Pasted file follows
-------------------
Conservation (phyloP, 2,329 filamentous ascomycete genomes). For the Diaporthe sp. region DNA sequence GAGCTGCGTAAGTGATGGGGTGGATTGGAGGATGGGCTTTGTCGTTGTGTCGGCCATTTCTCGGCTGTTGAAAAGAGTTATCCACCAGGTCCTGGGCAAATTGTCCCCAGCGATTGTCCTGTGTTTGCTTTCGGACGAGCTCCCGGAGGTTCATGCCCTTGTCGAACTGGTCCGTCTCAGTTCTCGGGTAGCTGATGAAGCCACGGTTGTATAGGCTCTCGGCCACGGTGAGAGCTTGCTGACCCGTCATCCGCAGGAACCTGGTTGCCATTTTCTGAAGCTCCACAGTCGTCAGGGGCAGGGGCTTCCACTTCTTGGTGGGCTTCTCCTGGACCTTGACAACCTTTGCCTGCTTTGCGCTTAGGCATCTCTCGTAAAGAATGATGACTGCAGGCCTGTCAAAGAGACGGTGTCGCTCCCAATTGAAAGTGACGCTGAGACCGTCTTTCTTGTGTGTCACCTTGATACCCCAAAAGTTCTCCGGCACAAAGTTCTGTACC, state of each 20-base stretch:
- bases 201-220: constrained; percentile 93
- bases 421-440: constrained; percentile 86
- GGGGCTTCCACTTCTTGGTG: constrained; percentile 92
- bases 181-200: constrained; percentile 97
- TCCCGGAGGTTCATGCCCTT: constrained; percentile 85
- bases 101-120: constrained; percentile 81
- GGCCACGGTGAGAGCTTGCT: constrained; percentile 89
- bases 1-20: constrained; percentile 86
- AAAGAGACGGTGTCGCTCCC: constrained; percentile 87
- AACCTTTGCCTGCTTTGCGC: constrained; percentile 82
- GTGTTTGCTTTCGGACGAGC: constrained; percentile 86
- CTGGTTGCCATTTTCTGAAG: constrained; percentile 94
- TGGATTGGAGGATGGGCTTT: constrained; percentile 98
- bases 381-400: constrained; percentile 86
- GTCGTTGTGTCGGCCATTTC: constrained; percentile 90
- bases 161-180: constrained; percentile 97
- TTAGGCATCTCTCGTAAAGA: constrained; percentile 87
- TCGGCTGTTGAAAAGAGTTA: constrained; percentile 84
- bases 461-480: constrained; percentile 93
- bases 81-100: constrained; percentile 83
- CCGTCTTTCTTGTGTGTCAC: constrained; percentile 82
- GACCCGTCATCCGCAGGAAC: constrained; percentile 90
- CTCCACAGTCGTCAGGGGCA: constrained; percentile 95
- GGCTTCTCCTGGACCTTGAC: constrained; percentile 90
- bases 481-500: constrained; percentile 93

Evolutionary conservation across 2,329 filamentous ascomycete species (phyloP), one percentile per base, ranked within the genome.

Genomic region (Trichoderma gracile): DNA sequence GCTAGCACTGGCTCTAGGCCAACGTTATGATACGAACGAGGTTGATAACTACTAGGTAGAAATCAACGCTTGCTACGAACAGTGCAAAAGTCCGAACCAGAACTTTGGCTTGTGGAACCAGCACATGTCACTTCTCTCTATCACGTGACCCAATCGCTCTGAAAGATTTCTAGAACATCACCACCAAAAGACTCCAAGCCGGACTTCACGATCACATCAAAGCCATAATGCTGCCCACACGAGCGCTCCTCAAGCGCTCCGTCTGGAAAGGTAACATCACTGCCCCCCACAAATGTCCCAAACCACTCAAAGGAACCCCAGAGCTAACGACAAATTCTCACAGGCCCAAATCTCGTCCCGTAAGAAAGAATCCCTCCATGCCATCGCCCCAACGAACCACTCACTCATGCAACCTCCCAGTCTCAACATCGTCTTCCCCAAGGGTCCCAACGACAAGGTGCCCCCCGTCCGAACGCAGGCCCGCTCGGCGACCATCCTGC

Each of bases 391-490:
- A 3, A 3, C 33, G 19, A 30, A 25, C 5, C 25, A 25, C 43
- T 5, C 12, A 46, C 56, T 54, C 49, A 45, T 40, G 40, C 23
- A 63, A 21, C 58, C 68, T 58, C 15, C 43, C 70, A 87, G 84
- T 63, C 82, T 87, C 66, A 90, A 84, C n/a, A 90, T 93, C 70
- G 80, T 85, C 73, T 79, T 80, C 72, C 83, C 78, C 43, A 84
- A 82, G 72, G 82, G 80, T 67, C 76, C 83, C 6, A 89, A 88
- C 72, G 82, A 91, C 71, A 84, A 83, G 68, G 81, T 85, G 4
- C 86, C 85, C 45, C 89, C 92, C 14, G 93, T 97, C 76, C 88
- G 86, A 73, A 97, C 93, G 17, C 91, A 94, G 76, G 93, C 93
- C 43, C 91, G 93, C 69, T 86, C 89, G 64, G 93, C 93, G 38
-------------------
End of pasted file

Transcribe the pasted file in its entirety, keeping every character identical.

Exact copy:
Conservation (phyloP, 2,329 filamentous ascomycete genomes). For the Diaporthe sp. region DNA sequence GAGCTGCGTAAGTGATGGGGTGGATTGGAGGATGGGCTTTGTCGTTGTGTCGGCCATTTCTCGGCTGTTGAAAAGAGTTATCCACCAGGTCCTGGGCAAATTGTCCCCAGCGATTGTCCTGTGTTTGCTTTCGGACGAGCTCCCGGAGGTTCATGCCCTTGTCGAACTGGTCCGTCTCAGTTCTCGGGTAGCTGATGAAGCCACGGTTGTATAGGCTCTCGGCCACGGTGAGAGCTTGCTGACCCGTCATCCGCAGGAACCTGGTTGCCATTTTCTGAAGCTCCACAGTCGTCAGGGGCAGGGGCTTCCACTTCTTGGTGGGCTTCTCCTGGACCTTGACAACCTTTGCCTGCTTTGCGCTTAGGCATCTCTCGTAAAGAATGATGACTGCAGGCCTGTCAAAGAGACGGTGTCGCTCCCAATTGAAAGTGACGCTGAGACCGTCTTTCTTGTGTGTCACCTTGATACCCCAAAAGTTCTCCGGCACAAAGTTCTGTACC, state of each 20-base stretch:
- bases 201-220: constrained; percentile 93
- bases 421-440: constrained; percentile 86
- GGGGCTTCCACTTCTTGGTG: constrained; percentile 92
- bases 181-200: constrained; percentile 97
- TCCCGGAGGTTCATGCCCTT: constrained; percentile 85
- bases 101-120: constrained; percentile 81
- GGCCACGGTGAGAGCTTGCT: constrained; percentile 89
- bases 1-20: constrained; percentile 86
- AAAGAGACGGTGTCGCTCCC: constrained; percentile 87
- AACCTTTGCCTGCTTTGCGC: constrained; percentile 82
- GTGTTTGCTTTCGGACGAGC: constrained; percentile 86
- CTGGTTGCCATTTTCTGAAG: constrained; percentile 94
- TGGATTGGAGGATGGGCTTT: constrained; percentile 98
- bases 381-400: constrained; percentile 86
- GTCGTTGTGTCGGCCATTTC: constrained; percentile 90
- bases 161-180: constrained; percentile 97
- TTAGGCATCTCTCGTAAAGA: constrained; percentile 87
- TCGGCTGTTGAAAAGAGTTA: constrained; percentile 84
- bases 461-480: constrained; percentile 93
- bases 81-100: constrained; percentile 83
- CCGTCTTTCTTGTGTGTCAC: constrained; percentile 82
- GACCCGTCATCCGCAGGAAC: constrained; percentile 90
- CTCCACAGTCGTCAGGGGCA: constrained; percentile 95
- GGCTTCTCCTGGACCTTGAC: constrained; percentile 90
- bases 481-500: constrained; percentile 93

Evolutionary conservation across 2,329 filamentous ascomycete species (phyloP), one percentile per base, ranked within the genome.

Genomic region (Trichoderma gracile): DNA sequence GCTAGCACTGGCTCTAGGCCAACGTTATGATACGAACGAGGTTGATAACTACTAGGTAGAAATCAACGCTTGCTACGAACAGTGCAAAAGTCCGAACCAGAACTTTGGCTTGTGGAACCAGCACATGTCACTTCTCTCTATCACGTGACCCAATCGCTCTGAAAGATTTCTAGAACATCACCACCAAAAGACTCCAAGCCGGACTTCACGATCACATCAAAGCCATAATGCTGCCCACACGAGCGCTCCTCAAGCGCTCCGTCTGGAAAGGTAACATCACTGCCCCCCACAAATGTCCCAAACCACTCAAAGGAACCCCAGAGCTAACGACAAATTCTCACAGGCCCAAATCTCGTCCCGTAAGAAAGAATCCCTCCATGCCATCGCCCCAACGAACCACTCACTCATGCAACCTCCCAGTCTCAACATCGTCTTCCCCAAGGGTCCCAACGACAAGGTGCCCCCCGTCCGAACGCAGGCCCGCTCGGCGACCATCCTGC

Each of bases 391-490:
- A 3, A 3, C 33, G 19, A 30, A 25, C 5, C 25, A 25, C 43
- T 5, C 12, A 46, C 56, T 54, C 49, A 45, T 40, G 40, C 23
- A 63, A 21, C 58, C 68, T 58, C 15, C 43, C 70, A 87, G 84
- T 63, C 82, T 87, C 66, A 90, A 84, C n/a, A 90, T 93, C 70
- G 80, T 85, C 73, T 79, T 80, C 72, C 83, C 78, C 43, A 84
- A 82, G 72, G 82, G 80, T 67, C 76, C 83, C 6, A 89, A 88
- C 72, G 82, A 91, C 71, A 84, A 83, G 68, G 81, T 85, G 4
- C 86, C 85, C 45, C 89, C 92, C 14, G 93, T 97, C 76, C 88
- G 86, A 73, A 97, C 93, G 17, C 91, A 94, G 76, G 93, C 93
- C 43, C 91, G 93, C 69, T 86, C 89, G 64, G 93, C 93, G 38